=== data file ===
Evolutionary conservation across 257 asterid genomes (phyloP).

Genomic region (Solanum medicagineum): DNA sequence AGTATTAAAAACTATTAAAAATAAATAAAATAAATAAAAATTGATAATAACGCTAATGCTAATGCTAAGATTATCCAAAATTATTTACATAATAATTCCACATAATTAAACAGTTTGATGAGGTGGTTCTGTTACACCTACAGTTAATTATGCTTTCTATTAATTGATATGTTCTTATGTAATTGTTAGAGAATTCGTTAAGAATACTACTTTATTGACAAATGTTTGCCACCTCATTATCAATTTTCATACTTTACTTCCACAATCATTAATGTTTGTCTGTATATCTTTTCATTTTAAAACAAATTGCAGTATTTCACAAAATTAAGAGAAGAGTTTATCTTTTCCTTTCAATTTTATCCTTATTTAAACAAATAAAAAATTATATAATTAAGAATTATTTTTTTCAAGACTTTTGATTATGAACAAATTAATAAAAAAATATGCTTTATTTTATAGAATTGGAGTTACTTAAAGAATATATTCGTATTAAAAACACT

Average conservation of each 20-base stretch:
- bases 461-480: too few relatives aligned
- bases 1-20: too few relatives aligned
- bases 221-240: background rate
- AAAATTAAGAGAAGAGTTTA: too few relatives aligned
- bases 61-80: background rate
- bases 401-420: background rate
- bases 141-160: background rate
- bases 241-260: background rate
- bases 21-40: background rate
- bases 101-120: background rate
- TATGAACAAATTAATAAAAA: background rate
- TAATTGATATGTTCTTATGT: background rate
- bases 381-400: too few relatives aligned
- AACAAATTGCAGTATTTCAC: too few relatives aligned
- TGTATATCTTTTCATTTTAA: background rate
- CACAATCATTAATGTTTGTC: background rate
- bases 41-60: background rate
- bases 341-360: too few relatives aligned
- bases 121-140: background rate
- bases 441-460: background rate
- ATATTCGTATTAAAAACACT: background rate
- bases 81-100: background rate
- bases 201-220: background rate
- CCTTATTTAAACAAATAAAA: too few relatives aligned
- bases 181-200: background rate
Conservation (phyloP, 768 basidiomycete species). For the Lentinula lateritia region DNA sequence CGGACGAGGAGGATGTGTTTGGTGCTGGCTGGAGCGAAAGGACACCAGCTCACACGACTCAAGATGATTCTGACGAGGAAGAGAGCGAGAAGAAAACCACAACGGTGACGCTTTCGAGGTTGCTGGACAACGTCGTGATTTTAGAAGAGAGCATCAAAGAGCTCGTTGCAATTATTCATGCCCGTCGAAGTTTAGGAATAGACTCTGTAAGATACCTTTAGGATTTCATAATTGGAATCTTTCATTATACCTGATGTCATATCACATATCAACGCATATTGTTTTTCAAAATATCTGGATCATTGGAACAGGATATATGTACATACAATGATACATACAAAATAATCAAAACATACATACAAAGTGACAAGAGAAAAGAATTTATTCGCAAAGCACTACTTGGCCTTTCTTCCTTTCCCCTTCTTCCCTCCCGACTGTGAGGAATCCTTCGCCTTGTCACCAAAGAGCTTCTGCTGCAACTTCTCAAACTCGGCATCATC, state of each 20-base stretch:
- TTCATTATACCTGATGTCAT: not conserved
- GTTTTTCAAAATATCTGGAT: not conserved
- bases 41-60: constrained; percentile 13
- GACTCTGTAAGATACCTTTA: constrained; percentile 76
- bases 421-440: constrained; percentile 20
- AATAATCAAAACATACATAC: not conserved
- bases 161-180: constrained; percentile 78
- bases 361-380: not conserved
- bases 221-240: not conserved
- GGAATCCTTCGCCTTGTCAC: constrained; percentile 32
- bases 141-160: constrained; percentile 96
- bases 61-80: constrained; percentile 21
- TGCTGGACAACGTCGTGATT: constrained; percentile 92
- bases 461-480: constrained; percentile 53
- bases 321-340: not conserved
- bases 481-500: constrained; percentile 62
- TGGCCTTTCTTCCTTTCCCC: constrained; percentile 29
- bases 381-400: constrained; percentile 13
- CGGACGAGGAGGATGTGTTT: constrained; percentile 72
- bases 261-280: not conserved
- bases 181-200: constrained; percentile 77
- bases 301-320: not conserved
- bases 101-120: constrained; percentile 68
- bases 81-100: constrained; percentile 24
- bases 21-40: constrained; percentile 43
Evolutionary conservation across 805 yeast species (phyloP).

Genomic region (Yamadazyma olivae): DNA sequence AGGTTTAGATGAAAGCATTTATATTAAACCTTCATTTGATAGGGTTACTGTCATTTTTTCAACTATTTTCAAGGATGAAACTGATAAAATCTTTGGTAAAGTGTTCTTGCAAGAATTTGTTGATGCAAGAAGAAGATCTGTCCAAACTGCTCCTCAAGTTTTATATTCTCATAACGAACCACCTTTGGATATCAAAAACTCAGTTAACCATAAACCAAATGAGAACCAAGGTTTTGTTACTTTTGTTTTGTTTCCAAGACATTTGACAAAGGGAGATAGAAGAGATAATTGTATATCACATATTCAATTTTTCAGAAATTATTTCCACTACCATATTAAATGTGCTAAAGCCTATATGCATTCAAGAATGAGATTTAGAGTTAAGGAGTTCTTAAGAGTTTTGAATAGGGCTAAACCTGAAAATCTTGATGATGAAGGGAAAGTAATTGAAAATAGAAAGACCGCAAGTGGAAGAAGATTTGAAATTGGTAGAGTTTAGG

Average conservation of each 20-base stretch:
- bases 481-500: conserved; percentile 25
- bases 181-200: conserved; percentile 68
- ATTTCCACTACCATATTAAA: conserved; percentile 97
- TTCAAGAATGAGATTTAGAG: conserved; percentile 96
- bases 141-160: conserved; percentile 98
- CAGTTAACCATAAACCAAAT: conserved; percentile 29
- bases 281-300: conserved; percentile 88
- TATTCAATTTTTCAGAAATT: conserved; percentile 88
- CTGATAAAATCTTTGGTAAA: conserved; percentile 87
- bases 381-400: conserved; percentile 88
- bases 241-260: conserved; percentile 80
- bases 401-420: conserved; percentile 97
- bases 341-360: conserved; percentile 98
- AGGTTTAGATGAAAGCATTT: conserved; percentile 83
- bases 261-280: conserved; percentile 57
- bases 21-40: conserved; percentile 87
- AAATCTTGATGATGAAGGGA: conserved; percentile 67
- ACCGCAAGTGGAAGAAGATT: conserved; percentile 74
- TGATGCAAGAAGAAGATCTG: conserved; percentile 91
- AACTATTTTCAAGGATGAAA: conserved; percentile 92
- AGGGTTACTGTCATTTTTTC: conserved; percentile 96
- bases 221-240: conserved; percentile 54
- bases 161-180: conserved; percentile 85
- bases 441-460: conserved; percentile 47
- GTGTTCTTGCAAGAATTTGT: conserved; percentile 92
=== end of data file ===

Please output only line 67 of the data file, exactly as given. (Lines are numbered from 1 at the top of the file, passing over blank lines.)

- bases 381-400: conserved; percentile 88